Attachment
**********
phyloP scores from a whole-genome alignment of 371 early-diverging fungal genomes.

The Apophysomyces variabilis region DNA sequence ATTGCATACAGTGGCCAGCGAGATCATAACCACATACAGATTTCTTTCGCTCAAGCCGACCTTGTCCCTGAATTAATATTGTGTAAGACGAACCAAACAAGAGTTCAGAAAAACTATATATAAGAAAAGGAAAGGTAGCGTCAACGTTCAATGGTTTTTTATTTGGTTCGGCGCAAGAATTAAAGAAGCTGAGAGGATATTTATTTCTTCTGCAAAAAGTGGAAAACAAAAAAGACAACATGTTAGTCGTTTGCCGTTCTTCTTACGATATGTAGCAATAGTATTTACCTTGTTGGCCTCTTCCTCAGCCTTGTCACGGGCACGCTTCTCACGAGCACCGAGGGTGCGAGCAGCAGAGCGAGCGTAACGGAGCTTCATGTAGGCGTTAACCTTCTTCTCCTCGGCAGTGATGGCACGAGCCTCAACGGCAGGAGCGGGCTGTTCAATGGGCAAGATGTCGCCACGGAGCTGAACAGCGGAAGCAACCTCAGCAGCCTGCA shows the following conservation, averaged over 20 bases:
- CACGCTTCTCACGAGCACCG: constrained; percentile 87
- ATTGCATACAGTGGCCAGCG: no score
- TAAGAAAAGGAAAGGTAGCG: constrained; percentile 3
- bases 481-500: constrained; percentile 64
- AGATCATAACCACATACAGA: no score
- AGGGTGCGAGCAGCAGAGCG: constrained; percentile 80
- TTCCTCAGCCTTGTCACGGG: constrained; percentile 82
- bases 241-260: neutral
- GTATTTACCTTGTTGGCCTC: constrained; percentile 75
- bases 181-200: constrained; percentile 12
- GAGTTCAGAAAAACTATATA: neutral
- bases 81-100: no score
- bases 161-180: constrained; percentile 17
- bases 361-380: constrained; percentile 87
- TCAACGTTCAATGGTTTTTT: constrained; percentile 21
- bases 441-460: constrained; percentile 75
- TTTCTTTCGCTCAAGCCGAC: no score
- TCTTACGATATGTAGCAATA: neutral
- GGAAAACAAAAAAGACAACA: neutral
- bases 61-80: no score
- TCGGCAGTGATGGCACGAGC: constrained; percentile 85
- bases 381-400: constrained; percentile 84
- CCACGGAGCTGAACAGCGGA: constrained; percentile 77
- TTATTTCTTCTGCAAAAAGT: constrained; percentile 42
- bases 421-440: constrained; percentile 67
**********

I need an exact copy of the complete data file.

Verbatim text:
phyloP scores from a whole-genome alignment of 371 early-diverging fungal genomes.

The Apophysomyces variabilis region DNA sequence ATTGCATACAGTGGCCAGCGAGATCATAACCACATACAGATTTCTTTCGCTCAAGCCGACCTTGTCCCTGAATTAATATTGTGTAAGACGAACCAAACAAGAGTTCAGAAAAACTATATATAAGAAAAGGAAAGGTAGCGTCAACGTTCAATGGTTTTTTATTTGGTTCGGCGCAAGAATTAAAGAAGCTGAGAGGATATTTATTTCTTCTGCAAAAAGTGGAAAACAAAAAAGACAACATGTTAGTCGTTTGCCGTTCTTCTTACGATATGTAGCAATAGTATTTACCTTGTTGGCCTCTTCCTCAGCCTTGTCACGGGCACGCTTCTCACGAGCACCGAGGGTGCGAGCAGCAGAGCGAGCGTAACGGAGCTTCATGTAGGCGTTAACCTTCTTCTCCTCGGCAGTGATGGCACGAGCCTCAACGGCAGGAGCGGGCTGTTCAATGGGCAAGATGTCGCCACGGAGCTGAACAGCGGAAGCAACCTCAGCAGCCTGCA shows the following conservation, averaged over 20 bases:
- CACGCTTCTCACGAGCACCG: constrained; percentile 87
- ATTGCATACAGTGGCCAGCG: no score
- TAAGAAAAGGAAAGGTAGCG: constrained; percentile 3
- bases 481-500: constrained; percentile 64
- AGATCATAACCACATACAGA: no score
- AGGGTGCGAGCAGCAGAGCG: constrained; percentile 80
- TTCCTCAGCCTTGTCACGGG: constrained; percentile 82
- bases 241-260: neutral
- GTATTTACCTTGTTGGCCTC: constrained; percentile 75
- bases 181-200: constrained; percentile 12
- GAGTTCAGAAAAACTATATA: neutral
- bases 81-100: no score
- bases 161-180: constrained; percentile 17
- bases 361-380: constrained; percentile 87
- TCAACGTTCAATGGTTTTTT: constrained; percentile 21
- bases 441-460: constrained; percentile 75
- TTTCTTTCGCTCAAGCCGAC: no score
- TCTTACGATATGTAGCAATA: neutral
- GGAAAACAAAAAAGACAACA: neutral
- bases 61-80: no score
- TCGGCAGTGATGGCACGAGC: constrained; percentile 85
- bases 381-400: constrained; percentile 84
- CCACGGAGCTGAACAGCGGA: constrained; percentile 77
- TTATTTCTTCTGCAAAAAGT: constrained; percentile 42
- bases 421-440: constrained; percentile 67